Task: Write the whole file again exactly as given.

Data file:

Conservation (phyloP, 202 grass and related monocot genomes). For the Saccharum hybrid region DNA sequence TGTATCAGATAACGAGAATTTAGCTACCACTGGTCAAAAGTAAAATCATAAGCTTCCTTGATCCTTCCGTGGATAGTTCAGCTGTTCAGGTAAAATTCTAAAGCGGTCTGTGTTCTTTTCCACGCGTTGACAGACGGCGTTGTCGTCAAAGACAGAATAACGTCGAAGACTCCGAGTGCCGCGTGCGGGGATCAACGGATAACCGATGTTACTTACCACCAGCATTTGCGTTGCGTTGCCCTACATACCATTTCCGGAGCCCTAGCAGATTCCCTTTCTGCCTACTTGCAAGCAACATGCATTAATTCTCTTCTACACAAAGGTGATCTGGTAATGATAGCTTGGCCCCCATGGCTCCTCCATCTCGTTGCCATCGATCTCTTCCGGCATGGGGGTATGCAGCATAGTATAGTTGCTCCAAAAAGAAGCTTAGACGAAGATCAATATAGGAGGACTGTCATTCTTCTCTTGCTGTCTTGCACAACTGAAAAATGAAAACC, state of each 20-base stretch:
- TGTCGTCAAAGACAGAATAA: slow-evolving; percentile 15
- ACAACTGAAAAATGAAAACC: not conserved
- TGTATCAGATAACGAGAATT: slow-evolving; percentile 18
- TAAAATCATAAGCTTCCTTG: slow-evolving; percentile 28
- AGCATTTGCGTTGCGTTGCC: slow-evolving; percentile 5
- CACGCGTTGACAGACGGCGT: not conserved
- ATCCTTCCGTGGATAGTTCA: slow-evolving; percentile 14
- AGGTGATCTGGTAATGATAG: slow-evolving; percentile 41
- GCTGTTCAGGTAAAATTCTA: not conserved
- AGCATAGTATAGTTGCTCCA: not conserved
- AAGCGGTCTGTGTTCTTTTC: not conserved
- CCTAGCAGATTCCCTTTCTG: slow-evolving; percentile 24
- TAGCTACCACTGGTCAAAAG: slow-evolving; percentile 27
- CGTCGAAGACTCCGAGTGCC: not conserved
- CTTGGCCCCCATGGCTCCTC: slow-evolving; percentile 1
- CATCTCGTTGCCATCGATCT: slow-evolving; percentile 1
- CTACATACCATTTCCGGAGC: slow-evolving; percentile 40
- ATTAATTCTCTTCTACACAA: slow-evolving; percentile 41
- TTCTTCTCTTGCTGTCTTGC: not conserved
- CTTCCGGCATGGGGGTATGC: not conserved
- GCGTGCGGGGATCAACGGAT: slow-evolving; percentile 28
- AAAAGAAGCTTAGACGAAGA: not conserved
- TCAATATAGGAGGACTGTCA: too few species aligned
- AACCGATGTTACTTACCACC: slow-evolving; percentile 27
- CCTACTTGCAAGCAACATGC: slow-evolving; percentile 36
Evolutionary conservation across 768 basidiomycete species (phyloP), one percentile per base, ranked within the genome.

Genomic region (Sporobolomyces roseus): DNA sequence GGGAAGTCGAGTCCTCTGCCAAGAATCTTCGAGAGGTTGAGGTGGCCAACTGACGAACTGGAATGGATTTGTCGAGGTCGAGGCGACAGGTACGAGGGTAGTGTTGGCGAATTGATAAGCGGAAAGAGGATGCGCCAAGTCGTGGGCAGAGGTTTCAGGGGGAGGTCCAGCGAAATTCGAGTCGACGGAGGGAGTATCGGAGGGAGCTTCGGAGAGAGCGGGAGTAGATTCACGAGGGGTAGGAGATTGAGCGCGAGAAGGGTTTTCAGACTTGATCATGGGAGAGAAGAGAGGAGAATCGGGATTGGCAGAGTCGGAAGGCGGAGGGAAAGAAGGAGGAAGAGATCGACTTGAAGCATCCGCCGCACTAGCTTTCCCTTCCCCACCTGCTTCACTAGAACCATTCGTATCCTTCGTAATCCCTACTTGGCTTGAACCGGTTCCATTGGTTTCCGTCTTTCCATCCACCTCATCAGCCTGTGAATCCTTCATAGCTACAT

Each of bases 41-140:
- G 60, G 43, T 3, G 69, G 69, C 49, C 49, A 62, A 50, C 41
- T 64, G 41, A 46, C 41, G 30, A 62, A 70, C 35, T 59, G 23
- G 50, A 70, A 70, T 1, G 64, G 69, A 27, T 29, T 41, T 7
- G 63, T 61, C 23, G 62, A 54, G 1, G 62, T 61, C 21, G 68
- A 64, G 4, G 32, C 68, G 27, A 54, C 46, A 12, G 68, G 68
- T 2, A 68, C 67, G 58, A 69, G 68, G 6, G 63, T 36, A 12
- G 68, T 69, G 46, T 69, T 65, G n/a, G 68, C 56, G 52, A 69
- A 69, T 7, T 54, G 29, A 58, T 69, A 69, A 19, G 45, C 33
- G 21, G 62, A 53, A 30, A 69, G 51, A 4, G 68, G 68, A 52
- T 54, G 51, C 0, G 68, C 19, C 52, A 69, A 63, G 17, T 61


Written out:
Conservation (phyloP, 202 grass and related monocot genomes). For the Saccharum hybrid region DNA sequence TGTATCAGATAACGAGAATTTAGCTACCACTGGTCAAAAGTAAAATCATAAGCTTCCTTGATCCTTCCGTGGATAGTTCAGCTGTTCAGGTAAAATTCTAAAGCGGTCTGTGTTCTTTTCCACGCGTTGACAGACGGCGTTGTCGTCAAAGACAGAATAACGTCGAAGACTCCGAGTGCCGCGTGCGGGGATCAACGGATAACCGATGTTACTTACCACCAGCATTTGCGTTGCGTTGCCCTACATACCATTTCCGGAGCCCTAGCAGATTCCCTTTCTGCCTACTTGCAAGCAACATGCATTAATTCTCTTCTACACAAAGGTGATCTGGTAATGATAGCTTGGCCCCCATGGCTCCTCCATCTCGTTGCCATCGATCTCTTCCGGCATGGGGGTATGCAGCATAGTATAGTTGCTCCAAAAAGAAGCTTAGACGAAGATCAATATAGGAGGACTGTCATTCTTCTCTTGCTGTCTTGCACAACTGAAAAATGAAAACC, state of each 20-base stretch:
- TGTCGTCAAAGACAGAATAA: slow-evolving; percentile 15
- ACAACTGAAAAATGAAAACC: not conserved
- TGTATCAGATAACGAGAATT: slow-evolving; percentile 18
- TAAAATCATAAGCTTCCTTG: slow-evolving; percentile 28
- AGCATTTGCGTTGCGTTGCC: slow-evolving; percentile 5
- CACGCGTTGACAGACGGCGT: not conserved
- ATCCTTCCGTGGATAGTTCA: slow-evolving; percentile 14
- AGGTGATCTGGTAATGATAG: slow-evolving; percentile 41
- GCTGTTCAGGTAAAATTCTA: not conserved
- AGCATAGTATAGTTGCTCCA: not conserved
- AAGCGGTCTGTGTTCTTTTC: not conserved
- CCTAGCAGATTCCCTTTCTG: slow-evolving; percentile 24
- TAGCTACCACTGGTCAAAAG: slow-evolving; percentile 27
- CGTCGAAGACTCCGAGTGCC: not conserved
- CTTGGCCCCCATGGCTCCTC: slow-evolving; percentile 1
- CATCTCGTTGCCATCGATCT: slow-evolving; percentile 1
- CTACATACCATTTCCGGAGC: slow-evolving; percentile 40
- ATTAATTCTCTTCTACACAA: slow-evolving; percentile 41
- TTCTTCTCTTGCTGTCTTGC: not conserved
- CTTCCGGCATGGGGGTATGC: not conserved
- GCGTGCGGGGATCAACGGAT: slow-evolving; percentile 28
- AAAAGAAGCTTAGACGAAGA: not conserved
- TCAATATAGGAGGACTGTCA: too few species aligned
- AACCGATGTTACTTACCACC: slow-evolving; percentile 27
- CCTACTTGCAAGCAACATGC: slow-evolving; percentile 36
Evolutionary conservation across 768 basidiomycete species (phyloP), one percentile per base, ranked within the genome.

Genomic region (Sporobolomyces roseus): DNA sequence GGGAAGTCGAGTCCTCTGCCAAGAATCTTCGAGAGGTTGAGGTGGCCAACTGACGAACTGGAATGGATTTGTCGAGGTCGAGGCGACAGGTACGAGGGTAGTGTTGGCGAATTGATAAGCGGAAAGAGGATGCGCCAAGTCGTGGGCAGAGGTTTCAGGGGGAGGTCCAGCGAAATTCGAGTCGACGGAGGGAGTATCGGAGGGAGCTTCGGAGAGAGCGGGAGTAGATTCACGAGGGGTAGGAGATTGAGCGCGAGAAGGGTTTTCAGACTTGATCATGGGAGAGAAGAGAGGAGAATCGGGATTGGCAGAGTCGGAAGGCGGAGGGAAAGAAGGAGGAAGAGATCGACTTGAAGCATCCGCCGCACTAGCTTTCCCTTCCCCACCTGCTTCACTAGAACCATTCGTATCCTTCGTAATCCCTACTTGGCTTGAACCGGTTCCATTGGTTTCCGTCTTTCCATCCACCTCATCAGCCTGTGAATCCTTCATAGCTACAT

Each of bases 41-140:
- G 60, G 43, T 3, G 69, G 69, C 49, C 49, A 62, A 50, C 41
- T 64, G 41, A 46, C 41, G 30, A 62, A 70, C 35, T 59, G 23
- G 50, A 70, A 70, T 1, G 64, G 69, A 27, T 29, T 41, T 7
- G 63, T 61, C 23, G 62, A 54, G 1, G 62, T 61, C 21, G 68
- A 64, G 4, G 32, C 68, G 27, A 54, C 46, A 12, G 68, G 68
- T 2, A 68, C 67, G 58, A 69, G 68, G 6, G 63, T 36, A 12
- G 68, T 69, G 46, T 69, T 65, G n/a, G 68, C 56, G 52, A 69
- A 69, T 7, T 54, G 29, A 58, T 69, A 69, A 19, G 45, C 33
- G 21, G 62, A 53, A 30, A 69, G 51, A 4, G 68, G 68, A 52
- T 54, G 51, C 0, G 68, C 19, C 52, A 69, A 63, G 17, T 61